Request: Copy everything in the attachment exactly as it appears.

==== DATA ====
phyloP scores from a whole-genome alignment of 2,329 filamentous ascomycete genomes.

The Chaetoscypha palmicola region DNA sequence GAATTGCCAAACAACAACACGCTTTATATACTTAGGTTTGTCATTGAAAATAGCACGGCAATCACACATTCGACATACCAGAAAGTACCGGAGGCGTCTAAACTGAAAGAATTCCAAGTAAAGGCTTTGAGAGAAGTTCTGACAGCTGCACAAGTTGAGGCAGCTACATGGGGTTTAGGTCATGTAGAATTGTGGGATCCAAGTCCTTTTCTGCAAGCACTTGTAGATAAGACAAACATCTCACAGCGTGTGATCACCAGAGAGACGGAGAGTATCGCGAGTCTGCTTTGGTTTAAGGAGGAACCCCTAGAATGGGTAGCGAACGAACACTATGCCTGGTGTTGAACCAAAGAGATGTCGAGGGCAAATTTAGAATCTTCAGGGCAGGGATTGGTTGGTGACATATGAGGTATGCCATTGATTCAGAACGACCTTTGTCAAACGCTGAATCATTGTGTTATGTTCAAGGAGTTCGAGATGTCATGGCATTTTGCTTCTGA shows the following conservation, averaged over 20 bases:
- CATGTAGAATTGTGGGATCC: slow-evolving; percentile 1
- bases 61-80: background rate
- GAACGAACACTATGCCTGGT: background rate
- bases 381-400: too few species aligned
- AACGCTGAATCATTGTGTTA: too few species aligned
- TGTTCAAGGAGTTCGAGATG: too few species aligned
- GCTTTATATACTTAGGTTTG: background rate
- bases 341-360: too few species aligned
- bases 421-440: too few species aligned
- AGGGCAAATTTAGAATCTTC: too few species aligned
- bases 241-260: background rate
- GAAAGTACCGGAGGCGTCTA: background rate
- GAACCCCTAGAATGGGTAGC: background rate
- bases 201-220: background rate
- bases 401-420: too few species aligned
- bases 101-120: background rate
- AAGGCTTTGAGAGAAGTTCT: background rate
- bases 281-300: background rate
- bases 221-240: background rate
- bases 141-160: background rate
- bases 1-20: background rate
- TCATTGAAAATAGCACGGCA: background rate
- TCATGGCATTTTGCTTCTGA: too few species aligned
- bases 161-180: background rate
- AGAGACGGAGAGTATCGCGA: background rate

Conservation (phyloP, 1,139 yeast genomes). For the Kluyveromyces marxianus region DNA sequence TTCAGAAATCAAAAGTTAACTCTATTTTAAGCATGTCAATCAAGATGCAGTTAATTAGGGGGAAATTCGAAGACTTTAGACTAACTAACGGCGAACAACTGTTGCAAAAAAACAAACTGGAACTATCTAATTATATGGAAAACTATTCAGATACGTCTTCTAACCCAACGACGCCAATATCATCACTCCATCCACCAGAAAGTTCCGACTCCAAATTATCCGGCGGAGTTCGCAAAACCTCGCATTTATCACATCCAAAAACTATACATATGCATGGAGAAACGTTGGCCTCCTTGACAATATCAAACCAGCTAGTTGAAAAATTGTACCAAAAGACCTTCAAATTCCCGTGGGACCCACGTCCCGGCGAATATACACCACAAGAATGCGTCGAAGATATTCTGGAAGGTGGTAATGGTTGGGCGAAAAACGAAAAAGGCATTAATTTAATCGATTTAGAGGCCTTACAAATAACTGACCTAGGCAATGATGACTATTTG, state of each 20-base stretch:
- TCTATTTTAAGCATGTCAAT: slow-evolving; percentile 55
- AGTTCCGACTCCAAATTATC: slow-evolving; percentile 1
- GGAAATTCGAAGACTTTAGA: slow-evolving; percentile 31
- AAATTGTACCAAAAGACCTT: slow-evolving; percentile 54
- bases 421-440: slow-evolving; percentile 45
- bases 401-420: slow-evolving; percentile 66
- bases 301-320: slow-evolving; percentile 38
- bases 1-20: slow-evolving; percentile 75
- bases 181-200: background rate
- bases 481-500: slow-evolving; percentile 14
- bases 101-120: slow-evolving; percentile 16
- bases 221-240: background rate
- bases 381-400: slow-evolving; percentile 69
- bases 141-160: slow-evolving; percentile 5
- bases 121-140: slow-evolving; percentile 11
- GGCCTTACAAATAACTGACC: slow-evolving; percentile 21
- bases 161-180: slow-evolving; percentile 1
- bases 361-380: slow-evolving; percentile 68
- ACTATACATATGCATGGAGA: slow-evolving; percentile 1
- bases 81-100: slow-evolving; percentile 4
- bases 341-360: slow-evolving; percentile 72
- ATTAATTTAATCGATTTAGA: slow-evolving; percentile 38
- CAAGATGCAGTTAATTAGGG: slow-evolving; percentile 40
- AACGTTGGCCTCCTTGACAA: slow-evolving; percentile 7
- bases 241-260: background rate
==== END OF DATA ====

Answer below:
phyloP scores from a whole-genome alignment of 2,329 filamentous ascomycete genomes.

The Chaetoscypha palmicola region DNA sequence GAATTGCCAAACAACAACACGCTTTATATACTTAGGTTTGTCATTGAAAATAGCACGGCAATCACACATTCGACATACCAGAAAGTACCGGAGGCGTCTAAACTGAAAGAATTCCAAGTAAAGGCTTTGAGAGAAGTTCTGACAGCTGCACAAGTTGAGGCAGCTACATGGGGTTTAGGTCATGTAGAATTGTGGGATCCAAGTCCTTTTCTGCAAGCACTTGTAGATAAGACAAACATCTCACAGCGTGTGATCACCAGAGAGACGGAGAGTATCGCGAGTCTGCTTTGGTTTAAGGAGGAACCCCTAGAATGGGTAGCGAACGAACACTATGCCTGGTGTTGAACCAAAGAGATGTCGAGGGCAAATTTAGAATCTTCAGGGCAGGGATTGGTTGGTGACATATGAGGTATGCCATTGATTCAGAACGACCTTTGTCAAACGCTGAATCATTGTGTTATGTTCAAGGAGTTCGAGATGTCATGGCATTTTGCTTCTGA shows the following conservation, averaged over 20 bases:
- CATGTAGAATTGTGGGATCC: slow-evolving; percentile 1
- bases 61-80: background rate
- GAACGAACACTATGCCTGGT: background rate
- bases 381-400: too few species aligned
- AACGCTGAATCATTGTGTTA: too few species aligned
- TGTTCAAGGAGTTCGAGATG: too few species aligned
- GCTTTATATACTTAGGTTTG: background rate
- bases 341-360: too few species aligned
- bases 421-440: too few species aligned
- AGGGCAAATTTAGAATCTTC: too few species aligned
- bases 241-260: background rate
- GAAAGTACCGGAGGCGTCTA: background rate
- GAACCCCTAGAATGGGTAGC: background rate
- bases 201-220: background rate
- bases 401-420: too few species aligned
- bases 101-120: background rate
- AAGGCTTTGAGAGAAGTTCT: background rate
- bases 281-300: background rate
- bases 221-240: background rate
- bases 141-160: background rate
- bases 1-20: background rate
- TCATTGAAAATAGCACGGCA: background rate
- TCATGGCATTTTGCTTCTGA: too few species aligned
- bases 161-180: background rate
- AGAGACGGAGAGTATCGCGA: background rate

Conservation (phyloP, 1,139 yeast genomes). For the Kluyveromyces marxianus region DNA sequence TTCAGAAATCAAAAGTTAACTCTATTTTAAGCATGTCAATCAAGATGCAGTTAATTAGGGGGAAATTCGAAGACTTTAGACTAACTAACGGCGAACAACTGTTGCAAAAAAACAAACTGGAACTATCTAATTATATGGAAAACTATTCAGATACGTCTTCTAACCCAACGACGCCAATATCATCACTCCATCCACCAGAAAGTTCCGACTCCAAATTATCCGGCGGAGTTCGCAAAACCTCGCATTTATCACATCCAAAAACTATACATATGCATGGAGAAACGTTGGCCTCCTTGACAATATCAAACCAGCTAGTTGAAAAATTGTACCAAAAGACCTTCAAATTCCCGTGGGACCCACGTCCCGGCGAATATACACCACAAGAATGCGTCGAAGATATTCTGGAAGGTGGTAATGGTTGGGCGAAAAACGAAAAAGGCATTAATTTAATCGATTTAGAGGCCTTACAAATAACTGACCTAGGCAATGATGACTATTTG, state of each 20-base stretch:
- TCTATTTTAAGCATGTCAAT: slow-evolving; percentile 55
- AGTTCCGACTCCAAATTATC: slow-evolving; percentile 1
- GGAAATTCGAAGACTTTAGA: slow-evolving; percentile 31
- AAATTGTACCAAAAGACCTT: slow-evolving; percentile 54
- bases 421-440: slow-evolving; percentile 45
- bases 401-420: slow-evolving; percentile 66
- bases 301-320: slow-evolving; percentile 38
- bases 1-20: slow-evolving; percentile 75
- bases 181-200: background rate
- bases 481-500: slow-evolving; percentile 14
- bases 101-120: slow-evolving; percentile 16
- bases 221-240: background rate
- bases 381-400: slow-evolving; percentile 69
- bases 141-160: slow-evolving; percentile 5
- bases 121-140: slow-evolving; percentile 11
- GGCCTTACAAATAACTGACC: slow-evolving; percentile 21
- bases 161-180: slow-evolving; percentile 1
- bases 361-380: slow-evolving; percentile 68
- ACTATACATATGCATGGAGA: slow-evolving; percentile 1
- bases 81-100: slow-evolving; percentile 4
- bases 341-360: slow-evolving; percentile 72
- ATTAATTTAATCGATTTAGA: slow-evolving; percentile 38
- CAAGATGCAGTTAATTAGGG: slow-evolving; percentile 40
- AACGTTGGCCTCCTTGACAA: slow-evolving; percentile 7
- bases 241-260: background rate